Much has been said about the benefits of involved fathers to children. This factor in itself should be enough of an incentive for being involved. Yet, not much is said about the benefits to fathers of being involved in their children’s life.
This is a side I have discovered through experience. Now, with three young children (two daughters and a son) in tow, I can boldly say that being actively involved in their lives has made me a better man. Not only that, but it has expanded my world and enriched my purpose on this earth.
“How so?” you may ask.
Firstly, it gave me a renewed thirst for learning.
Seeing my children discover the world reminded me of the pure joy of learning. Randomly, my daughters will bring up a new factoid they learned from school or some educational show they watched. The subjects range from fossils to flossing, but their enthusiasm about it is contagious. The sparkle in their eyes tells me that nothing should be taken for granted. The world is filled with treasures, if only we have the eyes to see it. Inspired by them, I have committed to lifelong learning. We are never too old to master a new skill, discover a new fact or read a new book.
Secondly, it shed light on my own shortcomings, forcing me to grow as a person.
Often, the things my children do that irritate me have more to do with my own issues than with theirs. My exasperation with our baby boy’s persistent cry had less to do with him than with my inability to comfort him. To see the girls fight and argue with each other reminds me of my own attempts to negotiate difficult balances in my relationships. Even their reactions to each other–the tendency to scream or withdraw, expressing the need for approval and disappointment, crying and laughing–all encourage me to be honest about the emotions I often lock up inside.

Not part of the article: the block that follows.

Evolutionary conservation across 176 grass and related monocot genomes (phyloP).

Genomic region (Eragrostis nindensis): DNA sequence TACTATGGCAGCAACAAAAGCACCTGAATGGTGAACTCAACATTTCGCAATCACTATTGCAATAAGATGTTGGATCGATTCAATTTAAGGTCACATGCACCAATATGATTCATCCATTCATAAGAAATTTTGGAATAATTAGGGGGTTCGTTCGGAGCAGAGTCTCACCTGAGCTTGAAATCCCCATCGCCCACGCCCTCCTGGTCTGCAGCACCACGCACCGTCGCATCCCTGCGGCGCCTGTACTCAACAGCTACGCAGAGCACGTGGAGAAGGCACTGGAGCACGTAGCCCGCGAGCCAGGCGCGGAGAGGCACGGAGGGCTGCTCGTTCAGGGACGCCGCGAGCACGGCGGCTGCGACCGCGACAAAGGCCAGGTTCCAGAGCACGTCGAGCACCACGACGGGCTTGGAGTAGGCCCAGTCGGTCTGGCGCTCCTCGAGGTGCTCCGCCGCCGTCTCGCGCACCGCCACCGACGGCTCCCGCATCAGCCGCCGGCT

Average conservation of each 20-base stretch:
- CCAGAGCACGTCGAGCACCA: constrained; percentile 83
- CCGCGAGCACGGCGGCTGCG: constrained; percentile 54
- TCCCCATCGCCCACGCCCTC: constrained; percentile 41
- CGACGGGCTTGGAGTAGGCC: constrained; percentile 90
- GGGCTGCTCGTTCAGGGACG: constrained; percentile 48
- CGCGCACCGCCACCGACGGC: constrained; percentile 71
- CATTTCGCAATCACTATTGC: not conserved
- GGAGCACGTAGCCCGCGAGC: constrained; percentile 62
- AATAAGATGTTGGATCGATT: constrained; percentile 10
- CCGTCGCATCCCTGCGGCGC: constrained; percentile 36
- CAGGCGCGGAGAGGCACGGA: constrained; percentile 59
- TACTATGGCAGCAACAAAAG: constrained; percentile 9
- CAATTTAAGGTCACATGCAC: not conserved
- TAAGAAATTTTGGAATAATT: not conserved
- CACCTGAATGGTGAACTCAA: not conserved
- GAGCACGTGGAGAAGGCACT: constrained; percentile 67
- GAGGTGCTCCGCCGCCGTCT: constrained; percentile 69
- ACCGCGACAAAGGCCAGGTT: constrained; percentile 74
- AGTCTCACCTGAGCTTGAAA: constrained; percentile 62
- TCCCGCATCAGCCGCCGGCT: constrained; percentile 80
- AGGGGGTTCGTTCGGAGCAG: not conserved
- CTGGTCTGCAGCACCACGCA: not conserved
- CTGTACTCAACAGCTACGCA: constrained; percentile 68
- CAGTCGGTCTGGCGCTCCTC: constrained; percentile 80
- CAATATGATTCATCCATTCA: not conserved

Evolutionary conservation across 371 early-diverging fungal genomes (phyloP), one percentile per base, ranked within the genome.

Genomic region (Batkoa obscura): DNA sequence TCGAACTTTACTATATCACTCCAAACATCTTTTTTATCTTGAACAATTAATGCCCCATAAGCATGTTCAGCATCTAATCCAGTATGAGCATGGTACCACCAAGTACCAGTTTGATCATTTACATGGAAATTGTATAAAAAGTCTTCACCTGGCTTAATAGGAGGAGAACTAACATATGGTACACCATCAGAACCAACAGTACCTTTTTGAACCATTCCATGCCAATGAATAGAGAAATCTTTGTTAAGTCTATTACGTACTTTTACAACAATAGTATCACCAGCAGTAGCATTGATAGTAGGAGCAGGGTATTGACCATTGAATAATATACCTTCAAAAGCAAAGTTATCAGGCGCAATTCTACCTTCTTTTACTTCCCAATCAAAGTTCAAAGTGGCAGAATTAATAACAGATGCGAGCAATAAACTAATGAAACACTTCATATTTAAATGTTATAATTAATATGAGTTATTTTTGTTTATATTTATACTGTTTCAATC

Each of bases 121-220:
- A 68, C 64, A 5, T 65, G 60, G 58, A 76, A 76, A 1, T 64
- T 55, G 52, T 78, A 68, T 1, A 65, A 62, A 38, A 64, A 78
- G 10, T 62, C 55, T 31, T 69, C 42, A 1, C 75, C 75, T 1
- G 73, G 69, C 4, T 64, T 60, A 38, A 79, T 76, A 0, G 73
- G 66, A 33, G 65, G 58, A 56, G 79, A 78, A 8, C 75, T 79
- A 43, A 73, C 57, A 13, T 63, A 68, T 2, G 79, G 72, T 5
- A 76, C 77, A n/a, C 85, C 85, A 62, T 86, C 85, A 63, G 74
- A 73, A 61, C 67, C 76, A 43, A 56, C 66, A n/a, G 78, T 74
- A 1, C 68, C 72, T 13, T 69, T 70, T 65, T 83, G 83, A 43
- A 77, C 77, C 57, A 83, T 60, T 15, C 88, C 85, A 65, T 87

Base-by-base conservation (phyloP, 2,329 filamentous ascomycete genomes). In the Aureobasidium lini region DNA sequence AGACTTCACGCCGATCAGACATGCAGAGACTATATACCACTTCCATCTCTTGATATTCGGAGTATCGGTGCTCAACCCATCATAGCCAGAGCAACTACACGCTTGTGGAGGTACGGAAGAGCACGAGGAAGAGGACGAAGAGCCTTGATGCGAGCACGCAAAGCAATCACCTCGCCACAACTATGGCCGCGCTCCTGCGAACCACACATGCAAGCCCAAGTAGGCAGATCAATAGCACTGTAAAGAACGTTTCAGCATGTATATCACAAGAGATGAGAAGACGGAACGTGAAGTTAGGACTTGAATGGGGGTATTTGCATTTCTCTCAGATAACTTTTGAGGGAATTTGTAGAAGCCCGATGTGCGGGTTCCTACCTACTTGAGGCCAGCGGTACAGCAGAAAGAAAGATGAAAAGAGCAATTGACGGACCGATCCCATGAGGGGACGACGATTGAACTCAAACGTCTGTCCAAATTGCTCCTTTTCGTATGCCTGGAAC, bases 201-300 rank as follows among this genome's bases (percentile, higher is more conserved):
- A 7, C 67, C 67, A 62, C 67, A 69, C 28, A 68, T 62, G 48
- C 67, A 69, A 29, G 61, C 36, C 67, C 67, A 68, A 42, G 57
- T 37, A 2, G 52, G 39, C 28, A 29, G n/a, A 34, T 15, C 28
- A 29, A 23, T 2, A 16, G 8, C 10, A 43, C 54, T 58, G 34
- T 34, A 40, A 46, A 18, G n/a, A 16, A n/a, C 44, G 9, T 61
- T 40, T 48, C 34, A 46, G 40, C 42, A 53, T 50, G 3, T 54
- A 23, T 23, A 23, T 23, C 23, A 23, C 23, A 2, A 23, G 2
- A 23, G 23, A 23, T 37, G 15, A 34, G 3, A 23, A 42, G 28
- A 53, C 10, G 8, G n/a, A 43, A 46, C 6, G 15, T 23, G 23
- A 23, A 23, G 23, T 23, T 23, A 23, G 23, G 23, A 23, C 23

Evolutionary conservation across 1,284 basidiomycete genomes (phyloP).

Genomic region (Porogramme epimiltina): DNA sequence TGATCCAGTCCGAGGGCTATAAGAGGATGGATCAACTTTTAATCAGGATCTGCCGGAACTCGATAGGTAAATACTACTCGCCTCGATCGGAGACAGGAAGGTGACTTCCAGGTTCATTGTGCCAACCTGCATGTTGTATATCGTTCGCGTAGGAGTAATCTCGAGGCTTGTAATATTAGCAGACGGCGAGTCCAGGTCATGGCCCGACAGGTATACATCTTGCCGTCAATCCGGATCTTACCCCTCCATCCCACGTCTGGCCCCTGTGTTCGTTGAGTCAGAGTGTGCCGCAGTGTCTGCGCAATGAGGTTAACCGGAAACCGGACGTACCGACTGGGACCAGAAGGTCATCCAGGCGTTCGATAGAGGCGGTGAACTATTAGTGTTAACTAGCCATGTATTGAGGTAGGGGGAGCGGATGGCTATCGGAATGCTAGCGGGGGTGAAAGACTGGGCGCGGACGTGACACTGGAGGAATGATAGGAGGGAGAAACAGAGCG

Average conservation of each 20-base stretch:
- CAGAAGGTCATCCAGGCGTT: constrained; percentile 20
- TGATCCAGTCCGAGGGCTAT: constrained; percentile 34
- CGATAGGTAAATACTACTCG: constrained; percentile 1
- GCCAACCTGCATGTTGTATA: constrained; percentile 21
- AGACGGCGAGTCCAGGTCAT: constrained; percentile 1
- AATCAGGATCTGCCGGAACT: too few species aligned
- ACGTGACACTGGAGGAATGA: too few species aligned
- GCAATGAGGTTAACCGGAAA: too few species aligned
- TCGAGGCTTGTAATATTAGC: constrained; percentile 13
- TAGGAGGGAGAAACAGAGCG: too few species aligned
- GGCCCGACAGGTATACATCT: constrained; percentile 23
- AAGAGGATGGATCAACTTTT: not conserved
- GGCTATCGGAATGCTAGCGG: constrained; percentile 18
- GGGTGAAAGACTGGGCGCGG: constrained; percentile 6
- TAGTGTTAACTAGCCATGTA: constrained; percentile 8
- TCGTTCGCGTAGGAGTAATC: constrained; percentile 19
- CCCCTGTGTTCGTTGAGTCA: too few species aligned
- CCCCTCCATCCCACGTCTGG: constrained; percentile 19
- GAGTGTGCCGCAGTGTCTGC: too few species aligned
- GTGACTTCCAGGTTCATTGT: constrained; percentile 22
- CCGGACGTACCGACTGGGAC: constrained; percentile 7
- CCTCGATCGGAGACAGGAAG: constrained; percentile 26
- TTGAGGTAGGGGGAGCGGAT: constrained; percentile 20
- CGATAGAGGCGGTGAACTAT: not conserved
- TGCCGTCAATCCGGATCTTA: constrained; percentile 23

I always admire my children’s ability to “leave it all on the field” emotionally. This attitude keeps them from growing resentment and bitterness in the long run. Of course, it would not be feasible to have adults throwing tantrums every time they get frustrated. Yet, we can all learn to be more honest with our true feelings. Maybe some crying, yelling, and grunting may save us from future stomach ulcers and countless therapy sessions.
Thirdly, they opened new worlds I had never explored before.
My daughters introduced me to Disney princess movies, something I certainly would not have paid attention to before. At first, I entered their fairytale world reluctantly, only to discover meaning in their stories. Friendship, honesty, and courage are universal values we should all be reminded of. Seeing them zealously care for their dolls shows me that I should care more for others. Above all, they teach me that friendships really are that important. As the wise snowman Olaf would say, “Some people are worth melting for.”
Finally, my children help me know God more deeply.
While my love for them will never compare to God’s love for each of us, it does express a glimpse of it. The joy I feel in seeing them grow and develop is endless. Many times, it’s not about what they do or say, but simply that they exist in my life. That is the closest thing I’ve ever felt to unconditional love, the very trait that makes God’s love for us so unfathomable.
As family roles evolve and more moms work outside of the home, I hope dads can embrace the opportunity to discover the joys of childrearing. It is a job for all of us that we ignore at our own peril. I hope for a day when we have the same amount of dad’s blogs as mom’s blogs. Where being an involved parent has less to do with one’s gender and more with one’s willingness to embrace the mystery, the joy, the toil, the tears, and the fulfillment of parenthood.
Reality Changing Observations:
1. Was your father involved in your life when you were a child?
2. How can fathers be more present in their children’s lives?
3. If you are a father, what have you learned from your children?